As you all know, The Secret World went Buy-to-Play, dropping the required subscription in return for giving subscribers more perks and allowing the unwashed masses to play (and presumably spend some cash in the cash shop) by simply picking up the box copy. Like any other town with a bridge to live under, there is a subsection of players who are apparently licensed, practicing, ambulance chasing lawyers, and naturally someone brought up the idea of suing Funcom over the transition. The claim is that the terms of the subscription/lifetime account have been changed without prior knowledge, and that somehow Funcom has diminished the value of the deal without offering a refund.
If you take a look at The Secret World pre-transition, you’ll find two tiers:
- Access to The Secret World for that month.
- Cash shop points based on multi-month packages.
Grand Master (lifetime):
- Access to The Secret World forever.
- 1 additional character slot.
- Set of XP potions.
- Set of Talismans.
- 10% discount to cash shop.
- Snakeskin Jacket.
Following the transition to buy to play, the following benefits were added to accounts:
- Mayan time accelerator (reusable bonus xp item)
- $10 worth of bonus points (cash shop)
- Item-of-the-month gift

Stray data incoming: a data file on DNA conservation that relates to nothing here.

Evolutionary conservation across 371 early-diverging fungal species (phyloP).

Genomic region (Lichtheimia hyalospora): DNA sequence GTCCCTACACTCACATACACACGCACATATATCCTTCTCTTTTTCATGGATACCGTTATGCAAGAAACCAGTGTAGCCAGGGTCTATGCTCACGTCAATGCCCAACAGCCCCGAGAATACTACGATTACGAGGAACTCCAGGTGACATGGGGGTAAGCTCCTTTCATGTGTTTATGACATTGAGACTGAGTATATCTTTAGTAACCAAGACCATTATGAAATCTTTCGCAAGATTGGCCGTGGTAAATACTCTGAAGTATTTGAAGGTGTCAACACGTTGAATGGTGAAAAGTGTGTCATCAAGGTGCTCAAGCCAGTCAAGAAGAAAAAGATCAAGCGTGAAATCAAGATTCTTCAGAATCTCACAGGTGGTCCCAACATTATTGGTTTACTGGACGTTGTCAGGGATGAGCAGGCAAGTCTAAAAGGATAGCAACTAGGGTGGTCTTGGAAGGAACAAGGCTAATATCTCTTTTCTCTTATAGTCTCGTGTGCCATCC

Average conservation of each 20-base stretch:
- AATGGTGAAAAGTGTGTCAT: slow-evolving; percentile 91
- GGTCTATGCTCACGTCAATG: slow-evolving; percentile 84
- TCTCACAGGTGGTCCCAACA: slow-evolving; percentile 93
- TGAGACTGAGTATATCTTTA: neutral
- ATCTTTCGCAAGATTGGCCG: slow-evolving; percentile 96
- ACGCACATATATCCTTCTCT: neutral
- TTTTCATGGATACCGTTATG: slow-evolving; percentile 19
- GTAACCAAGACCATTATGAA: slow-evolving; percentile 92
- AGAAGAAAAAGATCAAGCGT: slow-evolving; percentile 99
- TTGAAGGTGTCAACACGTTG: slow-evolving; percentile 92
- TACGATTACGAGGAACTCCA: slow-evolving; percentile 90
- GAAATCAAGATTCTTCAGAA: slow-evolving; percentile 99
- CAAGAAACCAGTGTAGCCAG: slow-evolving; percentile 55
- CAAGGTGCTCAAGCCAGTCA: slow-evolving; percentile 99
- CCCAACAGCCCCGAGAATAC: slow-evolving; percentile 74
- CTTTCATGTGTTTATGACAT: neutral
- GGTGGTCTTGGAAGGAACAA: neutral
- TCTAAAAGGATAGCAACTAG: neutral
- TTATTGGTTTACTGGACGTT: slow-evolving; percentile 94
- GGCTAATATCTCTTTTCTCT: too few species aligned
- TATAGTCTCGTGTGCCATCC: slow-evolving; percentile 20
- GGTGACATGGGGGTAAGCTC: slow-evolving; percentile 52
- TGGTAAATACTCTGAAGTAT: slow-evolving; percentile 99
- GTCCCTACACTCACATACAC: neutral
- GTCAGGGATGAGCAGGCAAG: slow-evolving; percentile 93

- 10% discount to everything in the store.
- 20% discount to cash shop.
- Everything subscribers receive above.
Additionally, Funcom instituted a “price guarantee” to subscribers and grand masters ensuring that they will be able to receive any DLC for free by marking down the price to match the monthly bonus point stipend. For example, if a piece of DLC is released that costs $20, the price will be marked down to $10 for subscribers and grand masters. In the shortest sense: There isn’t anything in the new plan that subscribers or grand masters no longer have access to in the new plan. In fact, the benefits (even over the new buy to play tier) have only increased.
I suppose it all comes down to whether or not you see the addition of another tier (buy to play) as removing a benefit from subscribers/grand masters. Perhaps it would have been better from a PR perspective for Funcom to allow players to request refunds for multi-month packages that still had time left rather than to force the players into adopting the new system. Like it or not, there are still a good deal of players who remain loyal to subscription-only games and would not touch a buy-to-play/free-to-play game with a ten foot pole, let alone spend money on it.
Heading forward, however, the MMO community should always know that when a company states that they have no intention of going free to play, they actually mean “at this time.” With the market of MMOs very heavily favoring optional subscriptions rather than mandatory subscriptions, such a transition isn’t as much a possibility as it is an inevitability with the only question being how far post-launch does the game move over? There are obvious exceptions to the rule, strong titles like Eve Online and World of Warcraft who see a better environment in subscriptions, or games like Warhammer Online that simply don’t have the funds to make the transition.
Regardless, you won’t find any legal expert who will agree that Funcom has done anything worthy of legal action, even if some customers aren’t entirely happy with the transition.